It’s hard to believe but on February 28, 1874, 20 years after their arrival, five parcels of land belonging to the Imus brothers were sold at public auction for delinquent taxes by the Monterey County sheriff for the sum total of $508.28. This amount became the purchase price for 1529 acres and was sold to Mr. Francis Dowd. Doing the math you get $.33 cents per acre!! This sale of their land holdings must have not set to well and with the end of open range when Barbed Wire was introduced into the Valley by a neighbor, was the last straw. 1876 finds Charles and Edwin Imus 2 of the 3 brothers gathering their Devon cattle horses and belongings for the second time and this time they drive their herd to Camp Willows, Arizona.
(End of part 2)
Parkfield, Mmmmmm let’s see, what are we famous for?
Well we are the Earthquake Capital of the World, where Geologists from many different parts of these United States come to study all the little jerks and quivers that are always happening along The San Andres Fault but what I think most Geologists hope for is “to be hear when happens” so they can put on their resumé that “I experienced a big one.”
I’ll start with the Shakers of the 20th Century that are worth talking about. They’re the ones that if there was a Richter Scale they probably would have measured from a low of 6 to almost 7. The 20th Century had barely got started when in 1901 the Cholame Valley with all its 900 souls that call Parkfield its capital got hit by an Earthquake that shook chimneys hard enough to remove them from many houses and to keep several Brick Masons busy for a month or two building new ones. 1922 with chimneys now made of sterner stuff and houses made of boards and nails that would just creak and groan when struck by an earthquake were struck by a quake that hit in the middle of the night. It was measured by one old time Cowboy, who remarked the next morning “I needed my spurs to keep from getting Bucked off my bed.”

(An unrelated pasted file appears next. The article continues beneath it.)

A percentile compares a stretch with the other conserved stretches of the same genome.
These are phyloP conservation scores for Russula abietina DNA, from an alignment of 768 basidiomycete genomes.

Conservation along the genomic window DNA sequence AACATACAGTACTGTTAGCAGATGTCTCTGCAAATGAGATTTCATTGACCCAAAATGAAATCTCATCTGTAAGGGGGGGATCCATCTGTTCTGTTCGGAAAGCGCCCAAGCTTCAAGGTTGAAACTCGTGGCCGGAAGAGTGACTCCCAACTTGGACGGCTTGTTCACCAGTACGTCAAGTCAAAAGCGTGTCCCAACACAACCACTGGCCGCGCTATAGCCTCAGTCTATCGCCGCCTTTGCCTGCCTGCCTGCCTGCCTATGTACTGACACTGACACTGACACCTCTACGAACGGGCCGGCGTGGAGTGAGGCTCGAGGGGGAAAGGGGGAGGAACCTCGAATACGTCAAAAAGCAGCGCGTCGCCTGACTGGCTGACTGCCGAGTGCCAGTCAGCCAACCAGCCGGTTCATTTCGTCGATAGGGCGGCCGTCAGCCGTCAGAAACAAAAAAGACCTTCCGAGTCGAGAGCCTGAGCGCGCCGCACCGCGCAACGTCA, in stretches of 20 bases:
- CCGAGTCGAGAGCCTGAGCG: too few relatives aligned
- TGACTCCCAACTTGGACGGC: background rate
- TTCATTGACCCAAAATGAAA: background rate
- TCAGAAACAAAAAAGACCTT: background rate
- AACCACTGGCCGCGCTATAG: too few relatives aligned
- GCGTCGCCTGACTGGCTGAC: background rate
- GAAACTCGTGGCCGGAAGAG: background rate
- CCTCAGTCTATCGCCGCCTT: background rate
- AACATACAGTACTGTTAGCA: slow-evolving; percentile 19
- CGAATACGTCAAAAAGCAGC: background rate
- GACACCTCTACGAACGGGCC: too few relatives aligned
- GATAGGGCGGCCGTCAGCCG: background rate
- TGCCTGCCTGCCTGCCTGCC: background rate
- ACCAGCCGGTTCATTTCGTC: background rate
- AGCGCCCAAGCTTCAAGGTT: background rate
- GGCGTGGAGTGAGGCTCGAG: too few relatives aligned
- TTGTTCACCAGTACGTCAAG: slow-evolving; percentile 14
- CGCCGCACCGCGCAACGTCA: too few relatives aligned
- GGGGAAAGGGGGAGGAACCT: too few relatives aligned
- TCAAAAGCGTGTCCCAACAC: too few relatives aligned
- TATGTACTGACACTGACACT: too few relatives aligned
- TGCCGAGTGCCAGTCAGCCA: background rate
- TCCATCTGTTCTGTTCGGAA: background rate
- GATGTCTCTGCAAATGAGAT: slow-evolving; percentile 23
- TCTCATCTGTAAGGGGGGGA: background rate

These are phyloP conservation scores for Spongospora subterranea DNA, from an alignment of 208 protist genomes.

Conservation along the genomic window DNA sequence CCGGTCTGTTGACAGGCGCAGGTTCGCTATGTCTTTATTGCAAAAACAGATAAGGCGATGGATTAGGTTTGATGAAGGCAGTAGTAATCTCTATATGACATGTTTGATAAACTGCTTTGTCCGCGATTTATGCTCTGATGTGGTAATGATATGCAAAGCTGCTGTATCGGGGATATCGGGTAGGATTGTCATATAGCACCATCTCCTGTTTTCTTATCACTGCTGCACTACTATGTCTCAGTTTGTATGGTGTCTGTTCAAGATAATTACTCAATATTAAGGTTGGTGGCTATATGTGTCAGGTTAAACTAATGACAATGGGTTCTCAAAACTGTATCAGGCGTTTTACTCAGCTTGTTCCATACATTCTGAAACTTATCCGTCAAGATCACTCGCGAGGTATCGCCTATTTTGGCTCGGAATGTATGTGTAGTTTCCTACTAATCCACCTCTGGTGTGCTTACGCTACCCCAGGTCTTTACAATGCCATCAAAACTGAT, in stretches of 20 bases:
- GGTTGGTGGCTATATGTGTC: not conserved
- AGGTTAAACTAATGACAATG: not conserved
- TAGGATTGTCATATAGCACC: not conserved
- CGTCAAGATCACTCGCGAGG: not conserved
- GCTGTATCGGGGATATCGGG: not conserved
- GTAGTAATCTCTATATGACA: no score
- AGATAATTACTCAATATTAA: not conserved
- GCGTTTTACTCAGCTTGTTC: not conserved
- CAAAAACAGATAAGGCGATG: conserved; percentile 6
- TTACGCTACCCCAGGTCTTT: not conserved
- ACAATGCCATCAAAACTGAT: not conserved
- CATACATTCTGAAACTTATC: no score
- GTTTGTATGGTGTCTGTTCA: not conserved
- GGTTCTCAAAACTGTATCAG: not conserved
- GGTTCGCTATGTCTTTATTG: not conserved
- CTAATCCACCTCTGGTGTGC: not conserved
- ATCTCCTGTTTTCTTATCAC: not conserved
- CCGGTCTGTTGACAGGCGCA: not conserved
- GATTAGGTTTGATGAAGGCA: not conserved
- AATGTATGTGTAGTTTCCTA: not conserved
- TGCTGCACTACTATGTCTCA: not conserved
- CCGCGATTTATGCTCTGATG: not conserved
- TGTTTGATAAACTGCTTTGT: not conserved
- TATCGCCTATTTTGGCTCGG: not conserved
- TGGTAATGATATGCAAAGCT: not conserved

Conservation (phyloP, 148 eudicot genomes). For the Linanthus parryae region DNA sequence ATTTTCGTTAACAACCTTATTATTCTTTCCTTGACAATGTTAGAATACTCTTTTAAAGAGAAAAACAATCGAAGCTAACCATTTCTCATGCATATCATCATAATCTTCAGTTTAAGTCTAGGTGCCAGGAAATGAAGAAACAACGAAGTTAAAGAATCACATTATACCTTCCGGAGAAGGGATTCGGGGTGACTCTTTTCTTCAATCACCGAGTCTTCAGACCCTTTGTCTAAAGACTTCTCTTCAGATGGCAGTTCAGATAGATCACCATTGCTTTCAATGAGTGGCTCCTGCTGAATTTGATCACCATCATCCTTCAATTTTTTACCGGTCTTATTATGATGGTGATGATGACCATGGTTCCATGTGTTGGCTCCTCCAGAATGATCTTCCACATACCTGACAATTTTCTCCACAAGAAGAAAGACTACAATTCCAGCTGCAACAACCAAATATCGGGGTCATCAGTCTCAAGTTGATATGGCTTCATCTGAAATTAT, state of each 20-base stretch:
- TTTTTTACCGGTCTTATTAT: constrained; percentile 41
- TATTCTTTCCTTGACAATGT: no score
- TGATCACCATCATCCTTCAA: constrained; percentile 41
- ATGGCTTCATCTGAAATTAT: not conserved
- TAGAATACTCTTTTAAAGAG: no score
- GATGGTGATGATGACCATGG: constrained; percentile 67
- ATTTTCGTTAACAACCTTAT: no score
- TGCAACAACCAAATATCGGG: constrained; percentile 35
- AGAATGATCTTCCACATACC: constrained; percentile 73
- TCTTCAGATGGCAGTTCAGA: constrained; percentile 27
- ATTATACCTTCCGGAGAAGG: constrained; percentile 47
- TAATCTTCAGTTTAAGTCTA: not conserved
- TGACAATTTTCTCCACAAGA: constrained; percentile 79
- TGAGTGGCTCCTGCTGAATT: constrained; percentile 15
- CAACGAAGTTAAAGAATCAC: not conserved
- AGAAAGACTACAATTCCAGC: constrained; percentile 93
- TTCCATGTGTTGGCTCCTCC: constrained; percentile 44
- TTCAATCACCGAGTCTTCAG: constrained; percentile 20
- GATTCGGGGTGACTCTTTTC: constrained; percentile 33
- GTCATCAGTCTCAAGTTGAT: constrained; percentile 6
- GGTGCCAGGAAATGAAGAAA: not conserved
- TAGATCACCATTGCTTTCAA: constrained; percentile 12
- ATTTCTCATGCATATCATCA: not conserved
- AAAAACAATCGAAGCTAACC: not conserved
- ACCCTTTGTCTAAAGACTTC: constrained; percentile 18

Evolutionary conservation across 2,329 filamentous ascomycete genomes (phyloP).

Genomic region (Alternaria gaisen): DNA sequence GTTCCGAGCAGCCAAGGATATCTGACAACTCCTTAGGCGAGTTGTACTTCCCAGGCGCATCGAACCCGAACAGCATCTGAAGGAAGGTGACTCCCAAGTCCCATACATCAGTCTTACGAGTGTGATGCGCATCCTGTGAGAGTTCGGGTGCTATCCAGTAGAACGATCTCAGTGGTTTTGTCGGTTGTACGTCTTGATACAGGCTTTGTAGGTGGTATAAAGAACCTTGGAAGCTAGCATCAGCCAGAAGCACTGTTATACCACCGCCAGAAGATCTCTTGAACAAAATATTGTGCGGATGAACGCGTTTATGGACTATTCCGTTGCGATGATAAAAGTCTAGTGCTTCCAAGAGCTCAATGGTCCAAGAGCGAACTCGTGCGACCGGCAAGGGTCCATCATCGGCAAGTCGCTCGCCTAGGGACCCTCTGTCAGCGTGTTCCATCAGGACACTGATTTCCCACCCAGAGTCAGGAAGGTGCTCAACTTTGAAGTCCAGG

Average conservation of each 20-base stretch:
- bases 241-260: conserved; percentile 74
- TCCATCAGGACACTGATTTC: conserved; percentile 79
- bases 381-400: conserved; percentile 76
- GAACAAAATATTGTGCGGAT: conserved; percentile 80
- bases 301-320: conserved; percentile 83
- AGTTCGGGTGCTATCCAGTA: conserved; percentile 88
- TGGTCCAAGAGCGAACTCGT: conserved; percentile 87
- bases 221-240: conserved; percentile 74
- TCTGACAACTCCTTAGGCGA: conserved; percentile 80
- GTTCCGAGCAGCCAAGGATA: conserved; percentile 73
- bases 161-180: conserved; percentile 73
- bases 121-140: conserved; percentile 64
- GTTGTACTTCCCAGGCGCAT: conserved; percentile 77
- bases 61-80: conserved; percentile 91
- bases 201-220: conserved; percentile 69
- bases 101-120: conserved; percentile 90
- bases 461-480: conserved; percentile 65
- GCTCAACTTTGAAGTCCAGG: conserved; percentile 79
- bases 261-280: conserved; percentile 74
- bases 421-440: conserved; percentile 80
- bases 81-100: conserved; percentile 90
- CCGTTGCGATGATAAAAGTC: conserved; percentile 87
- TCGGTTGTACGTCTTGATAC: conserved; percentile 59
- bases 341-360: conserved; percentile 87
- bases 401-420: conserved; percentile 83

June 7, 1934 arrived and our community hall was all lit up with Colman gas lanterns, as electricity had not yet arrived in Parkfield. That wouldn’t happen till 1949. These lanterns put out lots of light needed for the annual end of school year play. The play was in progress and it was about 8 P.M. when the foreshock arrived. It sure got everyones attention and brought the program to a halt for several minutes. Then someone in the audience said, “The big one always comes first, let’s get on with the play.” The audience agreed with cheering and clapping so the actors took their places and on went the play. Somebody must have been looking at their watch because 17 minutes later the real one hit and the best guess was of a high 6 on The Richter scale. It tossed people and chairs around and broke the Mantels in the gas lights which turned out the lights. Well, no one was hurt and being a resilient lot it was decided in true Show business fashion that the show would go on! After putting new mantels in the lanterns the lights came on and the children finished the play and then took their bows and everybody agreed a school play to remember.